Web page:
Russian spy attack: Incontrovertible evidence needed on Russia - Corbyn

  • Published
Media caption,

'Absolute evidence' needed in Salisbury poisoning case

Jeremy Corbyn wants to see "incontrovertible evidence" before blaming Russia for the poisoning of an ex-spy and his daughter in Salisbury.

The Labour leader said it was "clear" the nerve agent used was "very similar" to those made in Russia - and Moscow should be challenged about this - but "absolute" proof was still needed.

He also said the international chemical weapons watchdog needed greater powers.

Boris Johnson said to deny Russian involvement was "quite extraordinary".

Russian ex-spy Sergei Skripal and his daughter Yulia were found slumped on a park bench in Salisbury on 4 March.

The government says they were exposed to a military-grade nerve agent belonging to the Novichok group, and accuses Russia of being behind the poisoning. Russia denies any involvement.

On Sunday, the Bishop of Salisbury called for a deeper and lasting solution to the diplomatic fallout between the UK and Russia, during a service of cleansing in the city centre.

'Appalled and alarmed'

The Organisation for the Prohibition of Chemical Weapons (OPCW) has said it agrees with the UK's findings on the identity of the nerve agent.

The UK's national security adviser has since said that Russian intelligence agencies targeted Ms Skripal's emails as early as 2013, and that Moscow trained "special units" to use nerve agents.

In a letter to Nato, Sir Mark Sedwill also accused Russia of testing assassination methods with chemical weapons, including using nerve agents smeared on to door handles.

When asked on the Andrew Marr Show what it would take for Mr Corbyn to agree that the Russian state had committed the attack, he said: "I want to see incontrovertible evidence of it.

"I am appalled and alarmed at the idea that anyone would use this nerve agent and clearly it was an attempt to murder the Skripals on British soil.

"Sadly it's not the [OPCW's] job to identify who made it or necessarily where it was made. I think we do need to strengthen the role of the OPCW in the future."

When asked whether he agreed with Shadow Chancellor John McDonnell that the poisoning was a state-sponsored assassination attempt, Mr Corbyn said: "If we're going to make a very clear assertion like that we've got to have the absolute evidence to do it."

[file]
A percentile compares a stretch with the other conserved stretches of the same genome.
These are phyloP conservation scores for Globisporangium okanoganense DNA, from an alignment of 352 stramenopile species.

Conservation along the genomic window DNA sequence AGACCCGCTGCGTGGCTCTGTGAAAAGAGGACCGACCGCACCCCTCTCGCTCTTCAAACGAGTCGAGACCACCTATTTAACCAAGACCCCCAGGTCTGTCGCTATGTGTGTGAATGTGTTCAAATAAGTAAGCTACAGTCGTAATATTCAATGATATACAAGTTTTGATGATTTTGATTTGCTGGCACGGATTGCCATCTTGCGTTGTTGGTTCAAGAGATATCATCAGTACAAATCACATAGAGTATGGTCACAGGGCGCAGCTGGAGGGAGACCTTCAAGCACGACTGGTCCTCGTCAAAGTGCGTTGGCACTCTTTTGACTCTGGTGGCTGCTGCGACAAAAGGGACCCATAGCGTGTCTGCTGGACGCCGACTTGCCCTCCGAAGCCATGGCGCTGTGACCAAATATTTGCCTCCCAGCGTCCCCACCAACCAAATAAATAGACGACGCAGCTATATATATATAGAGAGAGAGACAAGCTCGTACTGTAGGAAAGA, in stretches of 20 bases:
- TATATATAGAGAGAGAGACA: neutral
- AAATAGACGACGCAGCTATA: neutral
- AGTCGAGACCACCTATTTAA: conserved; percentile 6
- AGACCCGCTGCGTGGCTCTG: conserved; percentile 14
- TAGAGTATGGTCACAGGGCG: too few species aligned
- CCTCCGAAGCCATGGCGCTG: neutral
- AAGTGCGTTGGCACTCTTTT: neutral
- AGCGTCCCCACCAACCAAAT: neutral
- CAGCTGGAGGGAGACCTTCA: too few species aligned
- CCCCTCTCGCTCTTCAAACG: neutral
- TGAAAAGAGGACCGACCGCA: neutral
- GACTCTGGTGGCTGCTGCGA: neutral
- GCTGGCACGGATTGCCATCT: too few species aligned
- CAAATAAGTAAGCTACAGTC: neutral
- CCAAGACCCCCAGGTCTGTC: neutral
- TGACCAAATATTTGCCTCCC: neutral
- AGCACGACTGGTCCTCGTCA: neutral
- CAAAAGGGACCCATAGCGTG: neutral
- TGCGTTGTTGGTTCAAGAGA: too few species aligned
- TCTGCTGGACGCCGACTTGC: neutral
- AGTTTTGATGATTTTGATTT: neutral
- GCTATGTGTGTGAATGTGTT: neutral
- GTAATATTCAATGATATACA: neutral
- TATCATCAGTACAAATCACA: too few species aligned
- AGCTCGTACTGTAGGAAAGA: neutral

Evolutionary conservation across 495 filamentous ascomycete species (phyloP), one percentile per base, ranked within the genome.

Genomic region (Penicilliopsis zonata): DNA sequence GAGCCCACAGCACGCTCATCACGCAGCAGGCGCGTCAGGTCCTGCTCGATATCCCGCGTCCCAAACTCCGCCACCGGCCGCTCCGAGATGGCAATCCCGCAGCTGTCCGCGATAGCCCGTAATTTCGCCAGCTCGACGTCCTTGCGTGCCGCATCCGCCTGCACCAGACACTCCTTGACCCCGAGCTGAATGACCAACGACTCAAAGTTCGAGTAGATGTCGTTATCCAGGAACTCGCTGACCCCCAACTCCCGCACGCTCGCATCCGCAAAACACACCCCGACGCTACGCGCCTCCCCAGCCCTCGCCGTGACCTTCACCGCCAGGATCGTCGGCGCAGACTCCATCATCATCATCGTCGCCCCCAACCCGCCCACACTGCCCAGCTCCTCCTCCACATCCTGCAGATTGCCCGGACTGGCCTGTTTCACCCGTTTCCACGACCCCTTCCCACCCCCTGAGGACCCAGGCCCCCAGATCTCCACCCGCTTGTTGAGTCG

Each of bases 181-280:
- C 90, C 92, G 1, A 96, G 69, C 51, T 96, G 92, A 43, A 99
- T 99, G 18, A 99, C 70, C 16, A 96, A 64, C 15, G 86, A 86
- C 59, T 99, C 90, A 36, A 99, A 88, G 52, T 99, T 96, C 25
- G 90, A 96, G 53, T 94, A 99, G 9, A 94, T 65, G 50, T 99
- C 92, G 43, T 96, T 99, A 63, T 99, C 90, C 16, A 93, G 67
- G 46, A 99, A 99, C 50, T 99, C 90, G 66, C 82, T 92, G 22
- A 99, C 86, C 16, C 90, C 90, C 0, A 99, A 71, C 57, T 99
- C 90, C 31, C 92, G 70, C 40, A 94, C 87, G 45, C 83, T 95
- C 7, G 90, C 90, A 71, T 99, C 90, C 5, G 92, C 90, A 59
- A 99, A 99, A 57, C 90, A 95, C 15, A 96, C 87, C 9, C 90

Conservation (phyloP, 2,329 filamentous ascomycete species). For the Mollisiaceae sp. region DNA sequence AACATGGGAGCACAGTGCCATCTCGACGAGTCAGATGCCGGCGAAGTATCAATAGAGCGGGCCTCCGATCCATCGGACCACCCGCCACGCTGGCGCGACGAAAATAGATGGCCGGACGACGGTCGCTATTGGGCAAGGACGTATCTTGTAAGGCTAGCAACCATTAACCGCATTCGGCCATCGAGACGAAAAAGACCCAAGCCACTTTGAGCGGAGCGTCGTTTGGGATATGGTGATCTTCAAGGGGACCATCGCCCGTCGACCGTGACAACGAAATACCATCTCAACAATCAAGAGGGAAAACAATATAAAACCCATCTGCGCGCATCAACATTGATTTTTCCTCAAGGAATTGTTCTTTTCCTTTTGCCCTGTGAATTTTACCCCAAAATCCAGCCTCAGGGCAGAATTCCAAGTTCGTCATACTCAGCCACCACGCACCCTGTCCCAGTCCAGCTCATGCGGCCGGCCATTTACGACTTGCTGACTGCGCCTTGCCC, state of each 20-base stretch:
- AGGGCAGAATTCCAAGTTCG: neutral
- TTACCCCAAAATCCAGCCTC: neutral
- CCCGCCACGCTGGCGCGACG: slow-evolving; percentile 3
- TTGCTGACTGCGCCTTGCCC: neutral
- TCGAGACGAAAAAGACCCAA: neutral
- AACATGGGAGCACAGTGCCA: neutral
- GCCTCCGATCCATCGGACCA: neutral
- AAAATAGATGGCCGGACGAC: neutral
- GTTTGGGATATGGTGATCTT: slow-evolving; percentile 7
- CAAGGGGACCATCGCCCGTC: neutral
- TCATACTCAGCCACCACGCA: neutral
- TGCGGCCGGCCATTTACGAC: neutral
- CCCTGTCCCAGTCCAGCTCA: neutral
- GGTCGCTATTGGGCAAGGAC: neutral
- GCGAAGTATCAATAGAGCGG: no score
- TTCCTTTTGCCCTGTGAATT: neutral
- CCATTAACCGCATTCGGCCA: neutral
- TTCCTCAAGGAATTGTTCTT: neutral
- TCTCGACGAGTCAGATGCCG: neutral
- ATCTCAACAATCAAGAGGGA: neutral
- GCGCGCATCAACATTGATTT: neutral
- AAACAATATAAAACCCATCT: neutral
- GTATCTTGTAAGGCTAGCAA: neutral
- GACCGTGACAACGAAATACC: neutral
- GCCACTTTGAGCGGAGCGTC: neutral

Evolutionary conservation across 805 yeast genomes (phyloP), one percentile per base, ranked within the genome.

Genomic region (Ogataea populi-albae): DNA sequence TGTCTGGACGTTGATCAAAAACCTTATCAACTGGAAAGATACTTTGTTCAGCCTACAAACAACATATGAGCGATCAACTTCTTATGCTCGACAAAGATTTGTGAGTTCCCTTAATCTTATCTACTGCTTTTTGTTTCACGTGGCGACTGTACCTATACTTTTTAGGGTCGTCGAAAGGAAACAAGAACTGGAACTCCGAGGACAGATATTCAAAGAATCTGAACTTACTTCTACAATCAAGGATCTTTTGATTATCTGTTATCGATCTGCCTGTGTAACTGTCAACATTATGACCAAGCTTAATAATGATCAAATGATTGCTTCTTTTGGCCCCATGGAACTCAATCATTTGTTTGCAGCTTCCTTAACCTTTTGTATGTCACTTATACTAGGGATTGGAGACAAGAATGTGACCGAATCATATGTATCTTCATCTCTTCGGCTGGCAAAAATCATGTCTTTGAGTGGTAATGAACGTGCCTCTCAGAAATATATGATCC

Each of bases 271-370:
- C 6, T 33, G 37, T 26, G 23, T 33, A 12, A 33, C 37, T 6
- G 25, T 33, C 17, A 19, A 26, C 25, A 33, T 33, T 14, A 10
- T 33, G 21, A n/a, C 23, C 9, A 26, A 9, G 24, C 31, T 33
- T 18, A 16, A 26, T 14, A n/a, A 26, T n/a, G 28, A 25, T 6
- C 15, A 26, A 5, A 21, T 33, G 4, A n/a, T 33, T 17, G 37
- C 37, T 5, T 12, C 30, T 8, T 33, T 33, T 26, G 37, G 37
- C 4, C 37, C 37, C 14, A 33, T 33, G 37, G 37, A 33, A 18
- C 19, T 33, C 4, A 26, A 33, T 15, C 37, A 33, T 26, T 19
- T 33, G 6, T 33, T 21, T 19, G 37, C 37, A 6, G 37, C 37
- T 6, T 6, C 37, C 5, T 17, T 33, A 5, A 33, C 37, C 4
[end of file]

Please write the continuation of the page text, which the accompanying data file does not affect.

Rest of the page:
Media caption,

Denial of Russian involvement in Salisbury poisoning is "perplexing", says Boris Johnson

Mr Johnson, also speaking to Andrew Marr, said: "To continue to deny the likelihood of Russian involvement, of a state-sponsored assassination attempt, I think is quite extraordinary."

He added that it was a "blindness to reality that I find very perplexing, a defiant refusal to accept the Kremlin was responsible for this".

Image caption,
Sergei Skripal remains in hospital but his daughter Yulia has been discharged

The Skripals are thought by police to have come into contact with the nerve agent on the front door handle of their home in Wiltshire.

The Skripals and Det Sgt Nick Bailey - who was exposed to the Novichok when he was tending to the Skripals - were all treated at Salisbury District Hospital.

The police officer and Ms Skripal, 33, have been discharged. Mr Skripal is "still seriously ill" but his condition is said to be improving.

Areas of the city were cordoned off as special investigators collected samples to test for the nerve agent.

Blessing the city

On Sunday, the Bishop of Salisbury hosted a "service of cleansing and celebration" to symbolically reclaim the city for the common good.

The Right Rev Nicholas Holtam said: "It's a service in which we want to thank the community that have really carried Salisbury through this.

"For some it's had an impact in a whole variety of ways, it's had an impact on business, it's had an impact on people's mental health."

Following the service, clergy blessed the city, near the spot where the Skripals were found.